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Bundle of hair

Bundle of hair

Place: Tahiti & Society Islands
Category: Tools

Tahiti and the Society Islands, l. 165 cm, Inv. Oz 113

Humphrey No. 55: ‘Hair of the Natives of the Society Isles, of a jet black, curiously plaited by the Women of those Countries, and formed into long hanks, which, rolled in form of a Turban, they wear on their heads, and much esteem, on account of the great length of time requisite in making one of them.’

The very finely plaited strings are made of black human hair, loosely and unevenly twisted into a long bundle, partly in loops. A Humphrey label, with the final digit 5 discernible on its fragment, is glued on the bundle. Humphrey’s annotation above shows that the attribution of inventory number Oz 113 to the Humphrey number 55 must be correct.

There is a comparable bundle of human hair in the Berne Collection, designated as an ornamental element of a dance costume (cf. Kaeppler 1978b: 47). The question remains open as to whether or not the bundle of human hair in Göttingen served the same purpose.

On the occasion of the dance feasts, heiva, the female dancers of the arioi alliance sometimes wore a turban-like ‘head-dress’, tamou, consisting of a web of great quantities of human hair and wound round the head (Forster 1989, I: 332).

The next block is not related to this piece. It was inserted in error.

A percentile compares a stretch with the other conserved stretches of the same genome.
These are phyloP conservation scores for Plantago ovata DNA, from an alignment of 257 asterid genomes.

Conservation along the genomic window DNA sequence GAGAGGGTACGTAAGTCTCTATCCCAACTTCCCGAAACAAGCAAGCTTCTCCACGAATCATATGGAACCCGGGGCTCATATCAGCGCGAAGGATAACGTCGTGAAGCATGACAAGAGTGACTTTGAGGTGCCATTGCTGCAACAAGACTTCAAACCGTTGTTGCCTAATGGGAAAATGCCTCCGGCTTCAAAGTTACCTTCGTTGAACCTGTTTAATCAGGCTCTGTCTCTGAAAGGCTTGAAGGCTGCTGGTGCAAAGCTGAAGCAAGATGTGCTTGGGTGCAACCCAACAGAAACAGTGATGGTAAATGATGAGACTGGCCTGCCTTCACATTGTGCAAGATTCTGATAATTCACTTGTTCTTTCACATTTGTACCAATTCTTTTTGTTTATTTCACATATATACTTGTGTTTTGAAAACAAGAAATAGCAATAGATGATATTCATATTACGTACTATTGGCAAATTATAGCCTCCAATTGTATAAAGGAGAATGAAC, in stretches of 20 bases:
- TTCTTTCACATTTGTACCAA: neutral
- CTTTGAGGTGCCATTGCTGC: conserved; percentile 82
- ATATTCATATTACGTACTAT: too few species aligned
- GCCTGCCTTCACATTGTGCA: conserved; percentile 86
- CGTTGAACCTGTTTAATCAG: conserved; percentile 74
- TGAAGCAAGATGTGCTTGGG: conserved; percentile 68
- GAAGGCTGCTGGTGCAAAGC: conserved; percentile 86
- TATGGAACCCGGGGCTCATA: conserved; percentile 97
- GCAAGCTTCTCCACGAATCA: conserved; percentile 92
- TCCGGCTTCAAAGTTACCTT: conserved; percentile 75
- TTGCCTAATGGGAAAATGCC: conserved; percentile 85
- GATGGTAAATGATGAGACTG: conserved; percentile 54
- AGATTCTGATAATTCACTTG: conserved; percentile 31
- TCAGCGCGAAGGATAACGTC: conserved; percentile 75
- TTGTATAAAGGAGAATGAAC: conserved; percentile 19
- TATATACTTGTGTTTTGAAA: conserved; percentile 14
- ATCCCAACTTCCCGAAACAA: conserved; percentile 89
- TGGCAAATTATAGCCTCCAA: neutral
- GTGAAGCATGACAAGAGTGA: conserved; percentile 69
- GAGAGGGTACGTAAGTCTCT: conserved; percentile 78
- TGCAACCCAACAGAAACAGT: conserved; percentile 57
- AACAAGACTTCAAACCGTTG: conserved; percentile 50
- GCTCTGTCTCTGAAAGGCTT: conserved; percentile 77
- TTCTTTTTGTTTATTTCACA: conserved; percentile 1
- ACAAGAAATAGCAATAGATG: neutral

Banks (1896: 132) acquired several tamou which were artistically wound several times round the head without being tied, the strands with an overall length of more than an English mile. This hair ornament was often supplemented by feathers or white flowers (e.g. Morinda citrifolia, cf. Söderström 1939: 33). In addition, Banks also mentioned festive occasions where men wore arrangements made of hair, rather like a ‘wig’, on the back of the head.

Apart from this function as a ‘head-dress’ or ‘wig’, finely plaited strings made of human hair were also used as the material for making decorations for bows and quivers, as well as being used for suspending ear ornaments. They were painstakingly made for this purpose by the women and kept in reserve, and were made either from their own hair, or that of deceased relatives or friends (cf. Bunzendahl 1935: 99, 152, 155). Gundolf Krüger

Sources

Banks, Joseph, Journal of the Right Hon. Sir Joseph Banks During Captain Cook’s First Voyage in H.M.S. Endeavour in 1768-71 to Terra del Fuego. Otahite, New Zealand, Australia, the Dutch East Indies etc., by Sir Joseph D Hooker, London, 1896.

Bunzendahl, Otto, Tahiti und Europa: Entdeckungsgeschichte der Gesellschaftsinseln, Studien zur Völkerkunde, Leipzig, 1935, vol. 8.

Forster, Georg, Reise um die Welt, 2 Teile, in Georg Steiner (ed.), Georg Forsters Werke (2 und 32 und 3), Sämtliche Schriften, Tagebücher, Briefe, herausgegeben von der Akademie der Wissenschaften der DDR, Akademie-Verlag, Berlin, [1777] 1989.

Kaeppler, Adrienne L, Cook Voyage Artifacts in Leningrad, Berne and Florence Museums, Bishop Museum Press, Honolulu, 1978b.

Söderström, Jan, A. Sparrman’s Ethnographical Collection from James Cook’s 2nd Expedition (1772-75), New Series, Publication no. 6, The Ethnographical Museum of Sweden, Stockholm, 1939.